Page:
Lately I’ve been thinking about people who’ve shifted gears away from their former careers. They may have been forced out, laid off, or decided to retire. Now they find themselves in the uncomfortable position of not knowing what to do next. They’re not even sure how to start the process of starting over! Does this sound like you? If so you’re in good company!
I made a huge choice 2010 when I left the parish priesthood after 32 years. I knew I would not receive a pension (I’d have to stick it out till the age of 75!). I floundered, looking for jobs. I discovered that with four degrees and lots of skills I was out of touch. And the Great Recession was taking no prisoners.
Even without the Covid-19 economic downturn, a lot of people had reached a point, like me, that it was best to change careers. I particularly think of those who served as military, police, firefighters, EMT’s, nurses, and others who had been on the front-line saving lives. You probably gave the “best” years of your life serving until you were unable to continue. Some of you are suffering from chronic injury. Many of you just wanted a break.
I know you had been faithful to your calling. You often sacrificed your health and life-expectancy for us. You’ve seen colleagues inflicted with PTSD and depression, too often resulting in suicide. You were obedient to your chains of command and gave up personal choices for the greater good. We cannot thank you enough.
You now realize your pensions or 401K’s in are not enough to get you through the next third or more of your life. You may have been thrilled to move to the next phase of life, but now you feel stuck. What are you going to do with your education and skills? What do you even want to do?
I’m not here to give you career counseling. Instead I want to go deeper, deep into your soul, the core of who you are. This takes vulnerability and I’m not surprised if you’re a bit afraid of looking within.
Eight Starting Points for Starting Over
1. Start with asking yourself: Who is the most important person in my life? If you said God, your partner, your parents, or your kids, you’d be dead wrong. I’m not sorry to say that the most important person in your life is you. It is now past time to put yourself first, without judgment, shame, or guilt. It may not feel comfortable since you’ve always put others first. Now you are the top priority.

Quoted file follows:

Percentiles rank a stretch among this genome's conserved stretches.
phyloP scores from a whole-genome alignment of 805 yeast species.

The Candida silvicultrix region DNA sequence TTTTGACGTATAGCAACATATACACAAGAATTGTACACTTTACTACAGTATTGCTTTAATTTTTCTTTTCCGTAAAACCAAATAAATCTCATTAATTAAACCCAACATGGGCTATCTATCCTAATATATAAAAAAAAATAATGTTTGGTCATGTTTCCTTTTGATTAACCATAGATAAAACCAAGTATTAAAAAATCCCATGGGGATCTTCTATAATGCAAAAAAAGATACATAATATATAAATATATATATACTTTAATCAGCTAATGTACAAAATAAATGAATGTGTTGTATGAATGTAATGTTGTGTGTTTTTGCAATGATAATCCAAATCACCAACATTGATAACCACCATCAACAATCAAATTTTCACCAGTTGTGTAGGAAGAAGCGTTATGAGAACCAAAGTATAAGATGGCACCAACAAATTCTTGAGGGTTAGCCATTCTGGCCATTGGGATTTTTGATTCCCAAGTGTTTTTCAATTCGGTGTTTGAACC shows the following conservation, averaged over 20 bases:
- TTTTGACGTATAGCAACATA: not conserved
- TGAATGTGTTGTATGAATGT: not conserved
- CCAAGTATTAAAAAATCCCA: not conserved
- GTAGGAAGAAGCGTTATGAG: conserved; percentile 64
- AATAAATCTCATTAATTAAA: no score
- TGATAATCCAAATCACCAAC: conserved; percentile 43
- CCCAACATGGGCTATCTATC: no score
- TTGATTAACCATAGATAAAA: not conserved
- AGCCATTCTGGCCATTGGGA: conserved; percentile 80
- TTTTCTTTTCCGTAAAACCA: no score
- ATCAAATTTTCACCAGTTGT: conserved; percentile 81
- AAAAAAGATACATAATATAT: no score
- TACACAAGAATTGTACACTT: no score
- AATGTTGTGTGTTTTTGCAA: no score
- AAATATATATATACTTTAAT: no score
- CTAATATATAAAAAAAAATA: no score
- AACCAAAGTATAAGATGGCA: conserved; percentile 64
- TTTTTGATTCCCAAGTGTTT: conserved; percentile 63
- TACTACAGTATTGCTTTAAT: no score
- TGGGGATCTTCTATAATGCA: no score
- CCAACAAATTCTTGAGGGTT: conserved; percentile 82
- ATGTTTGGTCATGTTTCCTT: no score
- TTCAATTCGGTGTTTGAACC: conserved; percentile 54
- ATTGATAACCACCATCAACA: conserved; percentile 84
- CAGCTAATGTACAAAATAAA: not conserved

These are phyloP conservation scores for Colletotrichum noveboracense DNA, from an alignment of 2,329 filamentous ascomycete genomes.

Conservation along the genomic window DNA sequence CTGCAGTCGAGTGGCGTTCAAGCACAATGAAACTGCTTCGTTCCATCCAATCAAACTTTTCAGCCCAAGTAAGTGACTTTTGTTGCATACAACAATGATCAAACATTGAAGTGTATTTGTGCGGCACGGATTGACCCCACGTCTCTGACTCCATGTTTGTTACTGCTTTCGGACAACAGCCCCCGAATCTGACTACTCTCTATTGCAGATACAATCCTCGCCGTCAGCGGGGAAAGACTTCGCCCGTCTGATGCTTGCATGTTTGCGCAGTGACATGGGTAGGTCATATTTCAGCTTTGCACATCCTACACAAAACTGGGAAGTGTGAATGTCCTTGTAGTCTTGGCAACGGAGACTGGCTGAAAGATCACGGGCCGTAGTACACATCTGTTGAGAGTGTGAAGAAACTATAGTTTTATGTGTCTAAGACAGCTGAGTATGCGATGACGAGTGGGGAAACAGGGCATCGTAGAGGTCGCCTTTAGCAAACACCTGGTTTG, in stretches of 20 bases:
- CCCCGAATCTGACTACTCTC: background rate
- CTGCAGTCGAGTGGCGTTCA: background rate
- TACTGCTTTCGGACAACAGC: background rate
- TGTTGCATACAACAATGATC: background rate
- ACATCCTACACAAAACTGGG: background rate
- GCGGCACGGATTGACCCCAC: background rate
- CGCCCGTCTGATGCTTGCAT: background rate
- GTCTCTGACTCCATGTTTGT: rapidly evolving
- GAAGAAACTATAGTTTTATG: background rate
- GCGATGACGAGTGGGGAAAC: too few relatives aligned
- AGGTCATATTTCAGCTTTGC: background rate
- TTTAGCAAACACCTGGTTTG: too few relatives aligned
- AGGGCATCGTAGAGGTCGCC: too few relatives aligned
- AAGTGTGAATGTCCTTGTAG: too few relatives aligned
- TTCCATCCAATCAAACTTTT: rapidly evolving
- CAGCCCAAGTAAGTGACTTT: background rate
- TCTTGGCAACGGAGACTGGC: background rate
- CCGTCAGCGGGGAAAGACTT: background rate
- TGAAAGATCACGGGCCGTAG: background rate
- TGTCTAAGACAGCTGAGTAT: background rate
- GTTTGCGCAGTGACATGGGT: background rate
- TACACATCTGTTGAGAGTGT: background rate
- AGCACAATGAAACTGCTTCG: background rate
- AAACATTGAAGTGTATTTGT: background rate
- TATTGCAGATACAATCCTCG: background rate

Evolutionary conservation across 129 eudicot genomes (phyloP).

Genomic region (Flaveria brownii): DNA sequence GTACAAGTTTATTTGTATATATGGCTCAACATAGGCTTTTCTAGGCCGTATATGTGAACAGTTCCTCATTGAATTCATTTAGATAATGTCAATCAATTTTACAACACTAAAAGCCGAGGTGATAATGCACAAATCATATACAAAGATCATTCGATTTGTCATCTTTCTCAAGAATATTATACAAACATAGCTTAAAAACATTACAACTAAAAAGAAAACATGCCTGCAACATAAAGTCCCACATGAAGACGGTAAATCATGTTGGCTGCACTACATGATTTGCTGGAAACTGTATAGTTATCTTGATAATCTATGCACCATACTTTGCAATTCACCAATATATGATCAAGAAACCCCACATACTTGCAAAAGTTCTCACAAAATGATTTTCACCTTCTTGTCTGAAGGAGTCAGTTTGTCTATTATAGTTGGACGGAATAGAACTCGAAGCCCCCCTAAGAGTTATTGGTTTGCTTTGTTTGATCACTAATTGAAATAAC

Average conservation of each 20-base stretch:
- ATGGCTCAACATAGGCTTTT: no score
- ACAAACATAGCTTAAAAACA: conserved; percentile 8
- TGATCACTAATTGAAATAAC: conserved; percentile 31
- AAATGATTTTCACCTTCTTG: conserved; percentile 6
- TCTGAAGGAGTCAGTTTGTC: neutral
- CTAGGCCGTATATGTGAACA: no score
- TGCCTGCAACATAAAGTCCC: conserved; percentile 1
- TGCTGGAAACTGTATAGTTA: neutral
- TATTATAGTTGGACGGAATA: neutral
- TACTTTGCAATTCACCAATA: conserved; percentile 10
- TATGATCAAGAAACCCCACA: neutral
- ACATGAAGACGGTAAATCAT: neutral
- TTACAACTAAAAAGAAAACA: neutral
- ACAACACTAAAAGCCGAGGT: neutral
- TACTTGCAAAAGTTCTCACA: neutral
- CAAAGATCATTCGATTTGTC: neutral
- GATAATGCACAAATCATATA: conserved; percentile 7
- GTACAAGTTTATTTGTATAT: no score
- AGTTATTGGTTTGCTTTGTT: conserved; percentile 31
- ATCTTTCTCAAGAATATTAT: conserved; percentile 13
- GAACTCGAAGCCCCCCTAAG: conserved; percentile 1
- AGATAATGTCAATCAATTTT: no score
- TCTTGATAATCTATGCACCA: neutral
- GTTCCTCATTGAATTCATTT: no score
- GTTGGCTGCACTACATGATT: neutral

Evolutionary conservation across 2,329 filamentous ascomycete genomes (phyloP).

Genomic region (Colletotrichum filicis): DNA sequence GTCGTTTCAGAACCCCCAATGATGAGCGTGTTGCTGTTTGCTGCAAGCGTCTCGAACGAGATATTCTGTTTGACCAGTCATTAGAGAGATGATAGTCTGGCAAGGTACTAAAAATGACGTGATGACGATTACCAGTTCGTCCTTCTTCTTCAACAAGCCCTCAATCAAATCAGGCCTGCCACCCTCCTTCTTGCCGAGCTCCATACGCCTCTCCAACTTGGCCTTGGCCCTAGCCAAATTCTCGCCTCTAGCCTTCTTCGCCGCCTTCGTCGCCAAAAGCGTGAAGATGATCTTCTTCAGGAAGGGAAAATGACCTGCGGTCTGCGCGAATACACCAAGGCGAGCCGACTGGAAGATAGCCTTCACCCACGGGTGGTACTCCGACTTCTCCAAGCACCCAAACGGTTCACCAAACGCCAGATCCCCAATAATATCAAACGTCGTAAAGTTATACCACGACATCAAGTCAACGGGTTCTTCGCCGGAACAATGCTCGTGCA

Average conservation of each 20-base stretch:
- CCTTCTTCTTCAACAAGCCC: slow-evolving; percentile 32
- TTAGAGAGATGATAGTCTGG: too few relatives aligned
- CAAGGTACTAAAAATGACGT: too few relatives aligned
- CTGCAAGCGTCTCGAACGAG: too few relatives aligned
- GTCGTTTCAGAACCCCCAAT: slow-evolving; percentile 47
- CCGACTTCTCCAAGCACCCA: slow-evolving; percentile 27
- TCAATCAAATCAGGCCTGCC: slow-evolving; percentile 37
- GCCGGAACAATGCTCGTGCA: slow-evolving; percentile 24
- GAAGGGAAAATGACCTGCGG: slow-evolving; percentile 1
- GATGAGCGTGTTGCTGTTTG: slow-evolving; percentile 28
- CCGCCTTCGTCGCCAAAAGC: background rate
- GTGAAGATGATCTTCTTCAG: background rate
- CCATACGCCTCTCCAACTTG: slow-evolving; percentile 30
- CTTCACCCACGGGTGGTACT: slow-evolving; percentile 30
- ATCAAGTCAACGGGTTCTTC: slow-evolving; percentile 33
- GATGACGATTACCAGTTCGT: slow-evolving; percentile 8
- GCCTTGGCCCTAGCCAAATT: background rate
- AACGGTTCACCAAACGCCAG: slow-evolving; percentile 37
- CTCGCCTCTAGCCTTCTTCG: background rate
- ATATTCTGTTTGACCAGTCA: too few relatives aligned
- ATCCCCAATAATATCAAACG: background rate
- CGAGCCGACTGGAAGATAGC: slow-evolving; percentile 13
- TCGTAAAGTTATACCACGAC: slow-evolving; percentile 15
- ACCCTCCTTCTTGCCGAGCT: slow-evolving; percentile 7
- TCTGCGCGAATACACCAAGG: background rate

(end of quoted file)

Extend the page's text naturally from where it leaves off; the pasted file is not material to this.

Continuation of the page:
2. You may be grieving without knowing it. You’ve just experienced a great loss! The world you lived in for years, decades, is no longer your world. This is time to express your emotions. I still have dreams ten years later about the ministry. Institutions tend to live in our heads, and so might your former career. Grieve freely and thoroughly.
3. Ask yourself: Do I often feel angry? Starting over is a pain in the butt! No one can blame you for your anger; it’s neither right nor wrong. Find someone with whom you can express your anger in a healthy way. Don’t let it turn into resentment for mistakes you think you or others made in the past. Did you know that men often use anger to cover over their depression? (see point 4). Find a professional to help you.
4. Give yourself a break if you do feel depressed now and again. This is normal, given the tremendous change you’re experiencing. Others may try to help, but it’s up to you to address your depression. Be aware of using substances to cover the pain or to escape (see point 5). Find a qualified therapist. There are many effective medications to help you get over the hump.
5. Learn the difference between depression and despair. When depression turns into despair, it goes underground. You still function, but without hope. It’s in a time of despair that some people start thinking of ending their lives. It is vital to see a professional to address your despair. Call a suicide hotline if your thoughts are drifting in that direction.
6. Discover those who will be your emotional support community while you’re transitioning. People in your former career who have been where you are can be particularly helpful, as can clergy, life coaches, family, and friends.
7. Look for a group that offers free practical support and advice about choosing your next career. You may not yet know what choices and desires you have. That’s normal! Check out Transition Masters and Real Estate Lives (for anyone transitioning, not just RE professionals). These are great groups of generous men and women who will assist you by sharing their networks with you. Maybe I’ll meet you there; I’m a support member. And they are online!
8. Finally, believe in yourself and celebrate the successful life you’ve already been leading. If you are an honorable human being who has tried their best through most circumstances, then you are successful and need to feel successful. Success is rarely in what you’ve accomplished, no matter how noble. Success is knowing that you have ultimate value as a unique and unrepeatable individual sent to change many lives through your example.
Do you want to talk? Contact me at email@example.com or call me at 813-444-9641. Get started by reading my book: Life Interrupted: Taking Charge After Everything Has Changed